Economists believe that inflation is something that only existed in the past and in most advanced economies, it is safe to say that inflation is dead. International Monetary Fund data shows that the inflation rate in high-income economies has been steady at below 3 percent since the mid-1990s, only breaching to above 4 percent during the 2008 global financial crisis.
Even for most developing countries such as Indonesia, inflation is not the primary concern of most economists anymore. Data shows that inflation stood at 1.59 percent year-on-year in November 2020. The figure was also manageable in December 2019, at 2.72 percent, before the pandemic – that caused the economic slump – started.
As a matter of fact, Bank Indonesia (BI) has been achieving its inflation target range (currently 3 percent ±1 percent) since 2015, which gives the central bank more room to focus its policy-making area on other compartments, such as financial stability.
However, recently, many economists have started expressing their concern again about the increasing inflationary risk after the pandemic.
There are a number of factors that can cause higher inflationary risk in Indonesia during the post-pandemic era. The first one is higher inflation expectations. As governments across the world slowly tame the adverse effects of the pandemic, economic activities will return to their normal state. Consequentially, income will rise and demand for products will recover. However, production usually lags behind and, thus, the supply cannot catch up as quickly to meet the recovering demand.
Due to this factor, people usually expect an increase in prices, which results in higher inflation expectations that are usually a self-fulfilling prophecy. Research by the Bank of England using data from 800 years ago suggests that inflation usually surges in the year following the start of a pandemic.
Another factor is more policy-driven. During the pandemic, many economies across the globe implemented fiscal and monetary easing to prevent further economic calamity. Indonesia is not an exception.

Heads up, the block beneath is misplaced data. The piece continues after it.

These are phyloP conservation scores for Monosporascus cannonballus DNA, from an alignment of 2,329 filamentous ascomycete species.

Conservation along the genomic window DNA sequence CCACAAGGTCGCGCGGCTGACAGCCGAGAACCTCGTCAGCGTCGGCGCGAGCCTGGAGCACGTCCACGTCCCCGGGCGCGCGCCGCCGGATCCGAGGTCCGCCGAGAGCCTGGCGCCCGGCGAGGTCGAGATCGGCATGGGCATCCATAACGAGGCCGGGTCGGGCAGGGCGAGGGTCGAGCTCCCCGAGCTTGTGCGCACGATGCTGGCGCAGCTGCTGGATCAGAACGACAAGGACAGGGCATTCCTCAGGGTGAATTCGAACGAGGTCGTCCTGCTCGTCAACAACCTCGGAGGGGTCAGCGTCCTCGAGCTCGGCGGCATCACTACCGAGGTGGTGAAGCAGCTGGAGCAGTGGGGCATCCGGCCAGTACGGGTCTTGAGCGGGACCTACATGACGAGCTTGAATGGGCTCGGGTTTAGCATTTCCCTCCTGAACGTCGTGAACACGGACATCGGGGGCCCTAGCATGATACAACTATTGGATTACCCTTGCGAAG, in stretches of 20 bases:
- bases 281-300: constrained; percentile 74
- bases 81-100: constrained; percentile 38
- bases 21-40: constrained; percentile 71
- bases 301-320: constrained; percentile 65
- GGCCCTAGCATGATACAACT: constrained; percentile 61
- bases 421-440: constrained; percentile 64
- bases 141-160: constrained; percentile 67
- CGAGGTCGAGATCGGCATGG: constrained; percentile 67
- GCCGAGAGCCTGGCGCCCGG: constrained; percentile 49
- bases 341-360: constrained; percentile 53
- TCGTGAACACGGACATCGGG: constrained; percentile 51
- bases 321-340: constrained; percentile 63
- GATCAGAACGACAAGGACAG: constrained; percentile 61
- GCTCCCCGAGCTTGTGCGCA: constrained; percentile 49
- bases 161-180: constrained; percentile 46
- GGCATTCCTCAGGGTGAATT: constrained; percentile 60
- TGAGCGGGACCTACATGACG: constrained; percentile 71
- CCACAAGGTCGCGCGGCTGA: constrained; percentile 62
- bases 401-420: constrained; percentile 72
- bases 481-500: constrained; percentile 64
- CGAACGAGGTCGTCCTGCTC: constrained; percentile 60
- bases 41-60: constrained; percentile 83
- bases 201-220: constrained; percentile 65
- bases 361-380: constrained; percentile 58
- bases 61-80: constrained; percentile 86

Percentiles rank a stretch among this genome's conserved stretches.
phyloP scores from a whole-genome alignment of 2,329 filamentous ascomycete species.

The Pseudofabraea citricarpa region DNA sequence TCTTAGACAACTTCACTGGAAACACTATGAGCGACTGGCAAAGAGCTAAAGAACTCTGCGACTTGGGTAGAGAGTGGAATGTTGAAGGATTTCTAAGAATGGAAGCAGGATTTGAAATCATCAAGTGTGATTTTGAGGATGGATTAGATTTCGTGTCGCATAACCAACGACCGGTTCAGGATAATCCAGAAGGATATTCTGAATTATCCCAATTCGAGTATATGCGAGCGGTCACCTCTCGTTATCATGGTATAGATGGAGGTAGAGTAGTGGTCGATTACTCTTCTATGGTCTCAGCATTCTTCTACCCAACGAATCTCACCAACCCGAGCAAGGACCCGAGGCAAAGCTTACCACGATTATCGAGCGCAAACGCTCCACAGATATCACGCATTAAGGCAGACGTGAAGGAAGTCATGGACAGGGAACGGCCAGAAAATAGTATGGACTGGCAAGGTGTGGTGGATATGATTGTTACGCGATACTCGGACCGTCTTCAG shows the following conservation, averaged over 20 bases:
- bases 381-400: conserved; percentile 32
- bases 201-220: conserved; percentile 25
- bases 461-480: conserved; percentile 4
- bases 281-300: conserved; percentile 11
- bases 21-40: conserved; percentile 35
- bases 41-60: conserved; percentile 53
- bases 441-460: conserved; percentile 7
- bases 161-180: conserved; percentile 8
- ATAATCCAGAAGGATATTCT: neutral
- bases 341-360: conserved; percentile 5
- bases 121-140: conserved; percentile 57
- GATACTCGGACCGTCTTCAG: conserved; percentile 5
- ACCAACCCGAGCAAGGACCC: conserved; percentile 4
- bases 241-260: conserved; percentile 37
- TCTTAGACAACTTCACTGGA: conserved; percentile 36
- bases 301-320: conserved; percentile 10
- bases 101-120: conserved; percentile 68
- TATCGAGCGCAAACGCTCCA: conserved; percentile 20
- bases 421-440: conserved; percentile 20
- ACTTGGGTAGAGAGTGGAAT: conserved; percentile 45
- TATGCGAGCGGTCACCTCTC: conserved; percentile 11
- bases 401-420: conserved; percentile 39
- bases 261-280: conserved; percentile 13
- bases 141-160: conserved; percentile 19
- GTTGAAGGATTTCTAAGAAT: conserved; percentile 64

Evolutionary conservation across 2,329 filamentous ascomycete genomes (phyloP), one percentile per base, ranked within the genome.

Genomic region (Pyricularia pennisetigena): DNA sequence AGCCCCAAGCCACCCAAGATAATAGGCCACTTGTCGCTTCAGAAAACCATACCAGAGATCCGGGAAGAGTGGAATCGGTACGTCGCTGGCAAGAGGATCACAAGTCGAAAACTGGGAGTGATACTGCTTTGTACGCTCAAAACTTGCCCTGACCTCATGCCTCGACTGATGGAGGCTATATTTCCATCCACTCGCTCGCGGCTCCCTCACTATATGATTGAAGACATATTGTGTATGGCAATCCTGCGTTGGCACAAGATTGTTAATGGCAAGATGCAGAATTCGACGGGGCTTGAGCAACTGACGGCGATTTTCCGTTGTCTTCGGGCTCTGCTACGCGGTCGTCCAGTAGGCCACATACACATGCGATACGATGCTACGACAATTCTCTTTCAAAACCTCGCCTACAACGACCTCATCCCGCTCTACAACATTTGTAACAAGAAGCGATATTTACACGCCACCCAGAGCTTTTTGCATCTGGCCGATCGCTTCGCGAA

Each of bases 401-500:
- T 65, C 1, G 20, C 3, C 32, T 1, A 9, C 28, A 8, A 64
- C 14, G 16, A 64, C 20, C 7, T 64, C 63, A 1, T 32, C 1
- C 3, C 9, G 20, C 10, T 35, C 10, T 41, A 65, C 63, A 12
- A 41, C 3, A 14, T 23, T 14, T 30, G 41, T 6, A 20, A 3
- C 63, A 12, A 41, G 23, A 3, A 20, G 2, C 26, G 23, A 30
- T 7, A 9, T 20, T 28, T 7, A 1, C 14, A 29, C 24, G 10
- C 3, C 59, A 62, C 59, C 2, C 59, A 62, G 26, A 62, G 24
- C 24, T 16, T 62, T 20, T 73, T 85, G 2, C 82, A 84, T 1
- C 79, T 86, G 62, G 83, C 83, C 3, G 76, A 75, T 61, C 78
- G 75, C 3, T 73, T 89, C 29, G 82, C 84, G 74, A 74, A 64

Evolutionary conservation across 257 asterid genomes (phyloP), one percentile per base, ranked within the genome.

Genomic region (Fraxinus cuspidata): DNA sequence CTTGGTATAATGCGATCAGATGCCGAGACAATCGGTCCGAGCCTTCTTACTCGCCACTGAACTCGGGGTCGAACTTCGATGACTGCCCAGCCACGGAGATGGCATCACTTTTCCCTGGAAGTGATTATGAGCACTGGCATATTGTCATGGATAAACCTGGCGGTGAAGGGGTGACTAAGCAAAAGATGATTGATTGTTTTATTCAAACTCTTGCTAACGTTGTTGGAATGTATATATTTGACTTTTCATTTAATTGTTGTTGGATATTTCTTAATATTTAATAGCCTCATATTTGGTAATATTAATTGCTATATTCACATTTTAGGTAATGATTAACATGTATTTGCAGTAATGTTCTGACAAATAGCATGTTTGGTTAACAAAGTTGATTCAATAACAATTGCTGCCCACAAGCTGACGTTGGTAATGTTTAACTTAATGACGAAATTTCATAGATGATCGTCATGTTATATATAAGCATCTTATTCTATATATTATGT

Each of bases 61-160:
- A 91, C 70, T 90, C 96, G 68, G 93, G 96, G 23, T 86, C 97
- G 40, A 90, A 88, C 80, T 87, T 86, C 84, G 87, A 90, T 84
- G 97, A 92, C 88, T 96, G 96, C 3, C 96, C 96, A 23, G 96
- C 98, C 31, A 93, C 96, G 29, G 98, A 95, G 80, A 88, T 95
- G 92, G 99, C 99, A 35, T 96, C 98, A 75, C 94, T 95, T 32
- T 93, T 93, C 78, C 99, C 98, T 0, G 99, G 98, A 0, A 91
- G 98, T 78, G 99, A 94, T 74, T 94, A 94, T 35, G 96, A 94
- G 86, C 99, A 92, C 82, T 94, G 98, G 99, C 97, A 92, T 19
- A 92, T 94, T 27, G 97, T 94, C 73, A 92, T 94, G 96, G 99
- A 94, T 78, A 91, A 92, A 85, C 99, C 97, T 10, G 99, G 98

Indonesia’s public debt has been proliferating in recent months to cope with the pandemic. The public debt to gross domestic product (GDP) ratio (public debt ratio) has risen from 29 percent in 2018 to above 30 percent since the pandemic started. In August 2020, Fitch Ratings, an international rating agency, reports that Indonesia’s public debt ratio will reach its peak of 39.1 percent in 2022.
Simultaneously, the central bank has also been buying a vast amount of public debt as part of its monetary expansion and burden-sharing policy with the government. These are policy responses aimed at preventing the looming economic slowdown caused by the pandemic.
Some economists point out that the third factor that can cause a surge in inflation after the pandemic is the demographic reason. Charles Goodhart, a respected economist and ex-Bank of England policymaker, and Manoj Pradhan, a former investment banker from Morgan Stanley, recently published a book, titled The Great Demographic Reversal, that suggests the aging population can lead to structurally higher inflation in the long-run.
An aging population leads to a labor shortage and lower productivity, which eventually creates inflation. Fortunately, Indonesia is still endowed with a young population, so the third factor is not our urgent concern in the medium-term.
Therefore, policymakers can focus only on the first and second factors. The good news is, different from the third factor, the effect of the first and second factors may only last in the short-run or are temporary. After a rapid jump in demand, production will eventually catch up and the supply of products will increase, thus reducing the supply-demand mismatch and lowering inflation expectations. Similarly, as the economy recovers, the central bank may slowly downscale its monetary expansion, while the government may reduce its debt issuance and fiscal expansion.
Nevertheless, the risk of this inflation threat still cannot be downplayed. Due to the ballooning government debt during the pandemic, a surge in inflation may deteriorate the government’s fiscal health even further and prolong the process of economic recovery. Inflation also diminishes purchasing power, which eventually slows economic growth.
Both the government and the central bank have to be aware of this risk. An immediate policy response is necessary to curb any potential surge in inflation. From the central bank’s side, this can be achieved through monetary tightening and controlling core inflation. Meanwhile, the government can manage administered and volatile prices by ensuring a steady supply of goods when the demand starts increasing again.
The writer is a doctoral researcher at the University of Birmingham.
Disclaimer: The opinions expressed in this article are those of the author and do not reflect the official stance of The Jakarta Post.